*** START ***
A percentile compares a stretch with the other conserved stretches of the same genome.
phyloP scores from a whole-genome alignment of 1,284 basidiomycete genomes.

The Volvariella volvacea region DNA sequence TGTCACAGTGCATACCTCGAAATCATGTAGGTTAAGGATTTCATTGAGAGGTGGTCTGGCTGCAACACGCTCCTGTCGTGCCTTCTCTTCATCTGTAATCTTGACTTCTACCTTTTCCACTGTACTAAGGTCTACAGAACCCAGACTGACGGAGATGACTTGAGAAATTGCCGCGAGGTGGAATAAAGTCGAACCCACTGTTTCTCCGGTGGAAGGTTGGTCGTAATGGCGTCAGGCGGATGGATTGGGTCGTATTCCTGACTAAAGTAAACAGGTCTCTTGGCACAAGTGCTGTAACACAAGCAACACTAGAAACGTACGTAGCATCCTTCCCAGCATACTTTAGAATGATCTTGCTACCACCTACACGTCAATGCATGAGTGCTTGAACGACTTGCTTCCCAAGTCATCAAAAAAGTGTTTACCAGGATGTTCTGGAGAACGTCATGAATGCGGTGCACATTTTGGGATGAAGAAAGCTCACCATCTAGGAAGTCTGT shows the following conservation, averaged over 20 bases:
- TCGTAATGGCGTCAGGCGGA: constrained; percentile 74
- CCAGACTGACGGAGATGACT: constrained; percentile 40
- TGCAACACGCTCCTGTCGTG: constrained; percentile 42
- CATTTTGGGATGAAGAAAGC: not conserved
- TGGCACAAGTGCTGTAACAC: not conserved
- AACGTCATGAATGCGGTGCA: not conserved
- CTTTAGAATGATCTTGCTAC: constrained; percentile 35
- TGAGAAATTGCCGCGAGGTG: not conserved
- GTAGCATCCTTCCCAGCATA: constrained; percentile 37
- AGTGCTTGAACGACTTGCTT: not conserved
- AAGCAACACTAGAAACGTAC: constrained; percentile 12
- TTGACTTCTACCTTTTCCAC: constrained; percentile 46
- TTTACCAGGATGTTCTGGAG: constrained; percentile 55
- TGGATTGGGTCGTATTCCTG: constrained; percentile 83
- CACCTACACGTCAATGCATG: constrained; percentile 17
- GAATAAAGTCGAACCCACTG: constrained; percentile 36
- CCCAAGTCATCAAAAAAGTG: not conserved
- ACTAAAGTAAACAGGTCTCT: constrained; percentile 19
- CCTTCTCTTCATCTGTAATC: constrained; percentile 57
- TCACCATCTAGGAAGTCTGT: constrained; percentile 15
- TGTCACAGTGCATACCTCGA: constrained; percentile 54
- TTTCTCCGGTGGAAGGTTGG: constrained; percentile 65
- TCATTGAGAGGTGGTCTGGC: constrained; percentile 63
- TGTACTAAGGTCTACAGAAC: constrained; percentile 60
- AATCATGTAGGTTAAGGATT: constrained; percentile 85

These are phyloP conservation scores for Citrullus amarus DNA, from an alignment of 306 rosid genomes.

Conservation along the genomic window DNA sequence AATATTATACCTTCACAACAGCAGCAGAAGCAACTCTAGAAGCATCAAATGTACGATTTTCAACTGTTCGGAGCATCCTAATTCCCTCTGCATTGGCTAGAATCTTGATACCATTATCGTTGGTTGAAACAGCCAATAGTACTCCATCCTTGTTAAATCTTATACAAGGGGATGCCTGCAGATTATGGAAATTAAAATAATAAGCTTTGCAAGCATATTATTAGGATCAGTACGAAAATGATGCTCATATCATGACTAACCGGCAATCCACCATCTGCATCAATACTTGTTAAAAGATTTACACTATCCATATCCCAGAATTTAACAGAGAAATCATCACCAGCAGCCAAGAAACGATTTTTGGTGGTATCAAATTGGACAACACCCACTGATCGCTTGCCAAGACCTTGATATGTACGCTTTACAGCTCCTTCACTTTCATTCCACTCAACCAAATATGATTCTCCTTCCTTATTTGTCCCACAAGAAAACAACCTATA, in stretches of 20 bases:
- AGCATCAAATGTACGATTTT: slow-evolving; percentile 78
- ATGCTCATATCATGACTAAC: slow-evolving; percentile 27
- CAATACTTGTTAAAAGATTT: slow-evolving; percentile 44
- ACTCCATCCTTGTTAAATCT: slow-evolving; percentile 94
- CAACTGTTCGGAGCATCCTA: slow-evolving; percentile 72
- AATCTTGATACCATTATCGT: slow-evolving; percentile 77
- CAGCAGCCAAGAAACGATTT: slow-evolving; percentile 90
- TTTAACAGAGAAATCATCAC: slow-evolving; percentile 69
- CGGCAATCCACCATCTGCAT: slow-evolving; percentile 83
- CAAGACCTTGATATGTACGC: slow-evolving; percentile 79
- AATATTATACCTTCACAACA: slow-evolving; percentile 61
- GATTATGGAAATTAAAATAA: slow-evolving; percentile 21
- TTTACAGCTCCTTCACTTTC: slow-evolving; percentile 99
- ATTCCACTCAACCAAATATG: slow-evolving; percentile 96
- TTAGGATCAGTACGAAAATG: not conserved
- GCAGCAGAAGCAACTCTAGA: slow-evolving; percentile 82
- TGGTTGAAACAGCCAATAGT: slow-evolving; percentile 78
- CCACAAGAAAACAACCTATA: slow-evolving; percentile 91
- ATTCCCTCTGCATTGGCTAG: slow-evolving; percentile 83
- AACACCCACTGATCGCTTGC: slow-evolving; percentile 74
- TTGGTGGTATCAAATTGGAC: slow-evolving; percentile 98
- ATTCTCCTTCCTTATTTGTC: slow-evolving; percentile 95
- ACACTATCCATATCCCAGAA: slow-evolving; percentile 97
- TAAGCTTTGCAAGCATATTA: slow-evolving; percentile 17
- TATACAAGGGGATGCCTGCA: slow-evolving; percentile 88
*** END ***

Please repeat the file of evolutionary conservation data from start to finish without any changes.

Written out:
A percentile compares a stretch with the other conserved stretches of the same genome.
phyloP scores from a whole-genome alignment of 1,284 basidiomycete genomes.

The Volvariella volvacea region DNA sequence TGTCACAGTGCATACCTCGAAATCATGTAGGTTAAGGATTTCATTGAGAGGTGGTCTGGCTGCAACACGCTCCTGTCGTGCCTTCTCTTCATCTGTAATCTTGACTTCTACCTTTTCCACTGTACTAAGGTCTACAGAACCCAGACTGACGGAGATGACTTGAGAAATTGCCGCGAGGTGGAATAAAGTCGAACCCACTGTTTCTCCGGTGGAAGGTTGGTCGTAATGGCGTCAGGCGGATGGATTGGGTCGTATTCCTGACTAAAGTAAACAGGTCTCTTGGCACAAGTGCTGTAACACAAGCAACACTAGAAACGTACGTAGCATCCTTCCCAGCATACTTTAGAATGATCTTGCTACCACCTACACGTCAATGCATGAGTGCTTGAACGACTTGCTTCCCAAGTCATCAAAAAAGTGTTTACCAGGATGTTCTGGAGAACGTCATGAATGCGGTGCACATTTTGGGATGAAGAAAGCTCACCATCTAGGAAGTCTGT shows the following conservation, averaged over 20 bases:
- TCGTAATGGCGTCAGGCGGA: constrained; percentile 74
- CCAGACTGACGGAGATGACT: constrained; percentile 40
- TGCAACACGCTCCTGTCGTG: constrained; percentile 42
- CATTTTGGGATGAAGAAAGC: not conserved
- TGGCACAAGTGCTGTAACAC: not conserved
- AACGTCATGAATGCGGTGCA: not conserved
- CTTTAGAATGATCTTGCTAC: constrained; percentile 35
- TGAGAAATTGCCGCGAGGTG: not conserved
- GTAGCATCCTTCCCAGCATA: constrained; percentile 37
- AGTGCTTGAACGACTTGCTT: not conserved
- AAGCAACACTAGAAACGTAC: constrained; percentile 12
- TTGACTTCTACCTTTTCCAC: constrained; percentile 46
- TTTACCAGGATGTTCTGGAG: constrained; percentile 55
- TGGATTGGGTCGTATTCCTG: constrained; percentile 83
- CACCTACACGTCAATGCATG: constrained; percentile 17
- GAATAAAGTCGAACCCACTG: constrained; percentile 36
- CCCAAGTCATCAAAAAAGTG: not conserved
- ACTAAAGTAAACAGGTCTCT: constrained; percentile 19
- CCTTCTCTTCATCTGTAATC: constrained; percentile 57
- TCACCATCTAGGAAGTCTGT: constrained; percentile 15
- TGTCACAGTGCATACCTCGA: constrained; percentile 54
- TTTCTCCGGTGGAAGGTTGG: constrained; percentile 65
- TCATTGAGAGGTGGTCTGGC: constrained; percentile 63
- TGTACTAAGGTCTACAGAAC: constrained; percentile 60
- AATCATGTAGGTTAAGGATT: constrained; percentile 85

These are phyloP conservation scores for Citrullus amarus DNA, from an alignment of 306 rosid genomes.

Conservation along the genomic window DNA sequence AATATTATACCTTCACAACAGCAGCAGAAGCAACTCTAGAAGCATCAAATGTACGATTTTCAACTGTTCGGAGCATCCTAATTCCCTCTGCATTGGCTAGAATCTTGATACCATTATCGTTGGTTGAAACAGCCAATAGTACTCCATCCTTGTTAAATCTTATACAAGGGGATGCCTGCAGATTATGGAAATTAAAATAATAAGCTTTGCAAGCATATTATTAGGATCAGTACGAAAATGATGCTCATATCATGACTAACCGGCAATCCACCATCTGCATCAATACTTGTTAAAAGATTTACACTATCCATATCCCAGAATTTAACAGAGAAATCATCACCAGCAGCCAAGAAACGATTTTTGGTGGTATCAAATTGGACAACACCCACTGATCGCTTGCCAAGACCTTGATATGTACGCTTTACAGCTCCTTCACTTTCATTCCACTCAACCAAATATGATTCTCCTTCCTTATTTGTCCCACAAGAAAACAACCTATA, in stretches of 20 bases:
- AGCATCAAATGTACGATTTT: slow-evolving; percentile 78
- ATGCTCATATCATGACTAAC: slow-evolving; percentile 27
- CAATACTTGTTAAAAGATTT: slow-evolving; percentile 44
- ACTCCATCCTTGTTAAATCT: slow-evolving; percentile 94
- CAACTGTTCGGAGCATCCTA: slow-evolving; percentile 72
- AATCTTGATACCATTATCGT: slow-evolving; percentile 77
- CAGCAGCCAAGAAACGATTT: slow-evolving; percentile 90
- TTTAACAGAGAAATCATCAC: slow-evolving; percentile 69
- CGGCAATCCACCATCTGCAT: slow-evolving; percentile 83
- CAAGACCTTGATATGTACGC: slow-evolving; percentile 79
- AATATTATACCTTCACAACA: slow-evolving; percentile 61
- GATTATGGAAATTAAAATAA: slow-evolving; percentile 21
- TTTACAGCTCCTTCACTTTC: slow-evolving; percentile 99
- ATTCCACTCAACCAAATATG: slow-evolving; percentile 96
- TTAGGATCAGTACGAAAATG: not conserved
- GCAGCAGAAGCAACTCTAGA: slow-evolving; percentile 82
- TGGTTGAAACAGCCAATAGT: slow-evolving; percentile 78
- CCACAAGAAAACAACCTATA: slow-evolving; percentile 91
- ATTCCCTCTGCATTGGCTAG: slow-evolving; percentile 83
- AACACCCACTGATCGCTTGC: slow-evolving; percentile 74
- TTGGTGGTATCAAATTGGAC: slow-evolving; percentile 98
- ATTCTCCTTCCTTATTTGTC: slow-evolving; percentile 95
- ACACTATCCATATCCCAGAA: slow-evolving; percentile 97
- TAAGCTTTGCAAGCATATTA: slow-evolving; percentile 17
- TATACAAGGGGATGCCTGCA: slow-evolving; percentile 88